It’s less of a revelation than the show thinks it is, mostly because I don’t really think that Loki and Sylvie have ever read as particularly similar characters. (If anything, I think she’s more similar to Thor than to Loki.) But, on paper, I see what the episode is going for: Take two characters with an unbreakable bond and find the one moral dilemma that can divide them. Top it off with some high-stakes action, a dash of doomed romance, and profound-sounding psychoanalysis like, “You can’t trust, and I can’t be trusted.” It should work. And it sort of does. Tom Hiddleston and Sophia Di Martino certainly sell the hell out of it. But if this is what the entire season has been building to, I remain baffled by where the series chose to put its focus.
Why was Sylvie introduced as a patient, ruthless master planner only to be depicted as a petulant, impatient hothead ever since? Why were there so few scenes exploring her backstory in any meaningful way? Why did the first two episodes foreground the Loki/Mobius relationship to such a degree that it still feels jarring how much the show pivoted to Loki and Sylvie as its primary relationship? Most importantly: Why did the series rush the beats of Loki and Sylvie’s love story when it’s so key to this finale? The moment Sylvie kisses Loki as part of her larger play to send him away is aiming for the poignancy of the Doctor Who scene where the 9th Doctor tricks his companion into abandoning a doomed mission. Instead, it lands closer to that horribly awkward Bruce Banner/Black Widow kiss from Avengers: Age Of Ultron.
To the show’s credit, I did genuinely wonder if Sylvie or Loki might actually kill each other in their final battle. Majors’ giddy nihilism lends a real “anything can happen” quality to this episode, even if “For All Time. Always.” ultimately just winds up leaving us with a bunch of open-ended cliffhangers. (Sylvie kills He Who Remains, while Loki returns to a version of the TVA where Mobius and Hunter B-15 have no memory of him and a statue of He Who Remains has replaced the one of the Time Keepers.) “For All Time. Always.” is certainly a bold new element of cross-vertical MCU franchise building. Though this finale keeps its actual story appreciably small scale, it also finds time to create a multiverse heading into Doctor Strange In The Multiverse of Madness, preview Majors’ upcoming appearance in Ant-Man 3, and confirm a second season of Loki in its post-credits sting.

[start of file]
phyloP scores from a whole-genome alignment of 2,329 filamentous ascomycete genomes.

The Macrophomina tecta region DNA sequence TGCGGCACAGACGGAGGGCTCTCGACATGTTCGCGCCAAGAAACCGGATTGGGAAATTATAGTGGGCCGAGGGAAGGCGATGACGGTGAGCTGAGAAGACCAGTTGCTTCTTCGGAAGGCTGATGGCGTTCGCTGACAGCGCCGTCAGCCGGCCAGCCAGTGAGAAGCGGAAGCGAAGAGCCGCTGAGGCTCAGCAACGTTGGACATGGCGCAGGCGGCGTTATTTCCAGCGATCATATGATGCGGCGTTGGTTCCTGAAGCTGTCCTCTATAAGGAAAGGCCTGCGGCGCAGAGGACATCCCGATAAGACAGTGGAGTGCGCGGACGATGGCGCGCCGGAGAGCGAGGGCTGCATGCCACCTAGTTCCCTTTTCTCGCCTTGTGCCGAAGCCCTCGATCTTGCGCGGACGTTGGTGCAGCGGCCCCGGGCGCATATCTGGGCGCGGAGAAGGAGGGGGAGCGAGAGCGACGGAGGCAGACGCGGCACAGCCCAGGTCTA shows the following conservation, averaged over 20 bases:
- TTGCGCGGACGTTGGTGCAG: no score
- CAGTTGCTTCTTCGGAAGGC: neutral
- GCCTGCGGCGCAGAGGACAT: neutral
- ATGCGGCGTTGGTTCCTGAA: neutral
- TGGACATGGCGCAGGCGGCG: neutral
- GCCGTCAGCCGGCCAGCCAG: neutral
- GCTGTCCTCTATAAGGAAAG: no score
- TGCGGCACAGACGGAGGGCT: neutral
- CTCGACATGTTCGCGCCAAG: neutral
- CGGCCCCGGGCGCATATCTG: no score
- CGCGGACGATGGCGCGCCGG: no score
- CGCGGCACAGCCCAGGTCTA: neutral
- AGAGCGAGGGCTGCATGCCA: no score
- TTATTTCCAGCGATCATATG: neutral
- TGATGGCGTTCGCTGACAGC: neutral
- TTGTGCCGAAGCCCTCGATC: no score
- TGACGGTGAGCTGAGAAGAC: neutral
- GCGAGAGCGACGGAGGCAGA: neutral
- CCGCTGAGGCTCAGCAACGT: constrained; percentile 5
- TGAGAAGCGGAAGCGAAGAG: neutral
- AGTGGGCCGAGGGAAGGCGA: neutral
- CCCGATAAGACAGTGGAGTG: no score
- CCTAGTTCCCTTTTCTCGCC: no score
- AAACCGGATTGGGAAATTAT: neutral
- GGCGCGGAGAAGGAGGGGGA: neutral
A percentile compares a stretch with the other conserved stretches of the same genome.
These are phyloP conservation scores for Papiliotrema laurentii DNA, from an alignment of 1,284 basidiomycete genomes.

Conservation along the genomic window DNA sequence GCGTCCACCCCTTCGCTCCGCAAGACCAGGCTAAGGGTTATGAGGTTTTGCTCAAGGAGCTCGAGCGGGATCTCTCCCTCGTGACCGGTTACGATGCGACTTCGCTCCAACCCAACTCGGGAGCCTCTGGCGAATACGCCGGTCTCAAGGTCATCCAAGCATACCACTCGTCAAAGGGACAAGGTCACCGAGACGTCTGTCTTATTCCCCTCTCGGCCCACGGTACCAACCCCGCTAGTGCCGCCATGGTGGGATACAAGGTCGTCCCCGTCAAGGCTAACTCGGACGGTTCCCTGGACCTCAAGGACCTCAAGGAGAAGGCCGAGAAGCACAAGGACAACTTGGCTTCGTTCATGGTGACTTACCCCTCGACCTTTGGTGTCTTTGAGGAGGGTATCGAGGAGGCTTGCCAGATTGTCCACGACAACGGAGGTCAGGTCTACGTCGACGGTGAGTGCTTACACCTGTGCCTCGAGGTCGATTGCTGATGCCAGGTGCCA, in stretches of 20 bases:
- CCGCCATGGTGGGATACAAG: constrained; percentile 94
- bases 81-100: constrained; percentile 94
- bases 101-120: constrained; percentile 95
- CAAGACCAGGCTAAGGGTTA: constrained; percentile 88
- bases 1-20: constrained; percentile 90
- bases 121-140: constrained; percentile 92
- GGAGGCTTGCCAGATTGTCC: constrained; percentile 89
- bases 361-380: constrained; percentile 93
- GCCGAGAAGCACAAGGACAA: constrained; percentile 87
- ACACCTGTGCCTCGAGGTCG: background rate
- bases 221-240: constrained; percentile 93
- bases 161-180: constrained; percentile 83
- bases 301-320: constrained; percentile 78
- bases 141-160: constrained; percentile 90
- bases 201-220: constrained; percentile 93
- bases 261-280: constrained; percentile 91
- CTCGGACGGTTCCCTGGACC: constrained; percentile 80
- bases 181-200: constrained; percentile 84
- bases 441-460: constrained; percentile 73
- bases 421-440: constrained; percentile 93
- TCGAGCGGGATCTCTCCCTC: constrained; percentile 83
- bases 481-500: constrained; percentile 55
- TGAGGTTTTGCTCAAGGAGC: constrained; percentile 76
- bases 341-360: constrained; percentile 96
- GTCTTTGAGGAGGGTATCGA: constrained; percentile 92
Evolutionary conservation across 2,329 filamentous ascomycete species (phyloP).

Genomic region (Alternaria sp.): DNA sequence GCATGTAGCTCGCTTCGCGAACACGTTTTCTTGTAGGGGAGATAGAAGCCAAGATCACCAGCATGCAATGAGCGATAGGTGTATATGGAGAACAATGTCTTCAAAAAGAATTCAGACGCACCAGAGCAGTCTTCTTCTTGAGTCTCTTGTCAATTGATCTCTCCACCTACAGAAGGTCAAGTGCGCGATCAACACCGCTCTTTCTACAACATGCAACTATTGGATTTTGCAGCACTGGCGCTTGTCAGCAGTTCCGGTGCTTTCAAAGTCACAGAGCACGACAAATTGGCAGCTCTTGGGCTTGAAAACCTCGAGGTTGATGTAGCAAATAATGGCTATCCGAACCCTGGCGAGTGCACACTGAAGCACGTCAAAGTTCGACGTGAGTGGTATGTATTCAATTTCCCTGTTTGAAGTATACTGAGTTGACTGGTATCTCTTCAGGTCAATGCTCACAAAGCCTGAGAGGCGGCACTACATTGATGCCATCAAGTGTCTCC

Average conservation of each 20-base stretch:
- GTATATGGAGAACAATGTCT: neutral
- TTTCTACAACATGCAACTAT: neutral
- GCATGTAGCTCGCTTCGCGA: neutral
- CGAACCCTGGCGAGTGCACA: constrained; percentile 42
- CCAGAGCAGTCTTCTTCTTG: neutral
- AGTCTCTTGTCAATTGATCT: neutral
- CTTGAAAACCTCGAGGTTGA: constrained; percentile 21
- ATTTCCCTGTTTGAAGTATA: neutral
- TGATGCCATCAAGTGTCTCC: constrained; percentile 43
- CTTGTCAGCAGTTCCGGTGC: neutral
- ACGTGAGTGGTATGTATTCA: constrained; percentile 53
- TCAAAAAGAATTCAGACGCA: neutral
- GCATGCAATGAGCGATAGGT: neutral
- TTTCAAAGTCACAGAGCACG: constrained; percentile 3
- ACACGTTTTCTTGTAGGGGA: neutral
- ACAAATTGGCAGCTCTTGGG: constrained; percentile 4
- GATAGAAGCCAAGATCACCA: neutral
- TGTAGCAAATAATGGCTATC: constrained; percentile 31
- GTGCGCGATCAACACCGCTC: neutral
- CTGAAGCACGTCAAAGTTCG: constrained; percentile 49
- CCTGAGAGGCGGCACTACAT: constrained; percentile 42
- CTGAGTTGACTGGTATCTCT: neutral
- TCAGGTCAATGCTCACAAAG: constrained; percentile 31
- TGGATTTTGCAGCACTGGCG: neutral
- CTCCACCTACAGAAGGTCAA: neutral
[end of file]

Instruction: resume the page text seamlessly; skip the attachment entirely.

But is that enough? Throughout these six episodes, Loki has been both unpredictable and weirdly straightforward; bold in its game-changing moves yet inconsequential in so many of its narrative choices. In that sense, the finale feels like more of the same. And perhaps that’s the point. Loki’s biggest fear is living in a cycle of failure where he always ends up alone, which is exactly what happens at the end of this hour. It’s a melancholy endpoint, although there’s a touch of hope there too, if only because Loki’s been on such a journey this season. Maybe his transformative time at the TVA has finally given him the emotional tools to actually forge a new path forward for once.
- It’s really hard to overemphasize just how great Tom Hiddleston is on this series. His final monologue to Sylvie is especially moving, and I’m also wildly impressed by how much emotional storytelling he can convey through physicality alone. If nothing else, this series has been an incredibly well-deserved showcase for him.
- I loved the opening audio montage that played over the Marvel logo. All of the multiverse-related visuals in this episode were great too.
- As someone who hasn’t found much depth to Sylvie’s petulance this season, I really laughed when He Who Remains yelled, “Grow up, Sylvie! Murderer! Hypocrite! We’re all villains here.”
- The Mobius/Renslayer conflict mostly feels like an afterthought (again, why wasn’t their relationship more central if the season was building to this?). But the reveal that her original human self worked at Franklin D. Roosevelt High School—thus explaining her pen—is fun.
- It’s not a hugely high bar, but the climatic Loki vs. Sylvie fight is some of the best action of the season. Their kiss, however, is pretty lackluster, although that might be purposeful since Sylvie is (mostly?) faking it.
- If you want to see more from Majors, check out The Last Black Man In San Francisco, in which he gives one of my favorite ever film performances.
- Thank you so much for following along with this season of Loki reviews! You can find me frequently discussing other MCU-related things over on Twitter.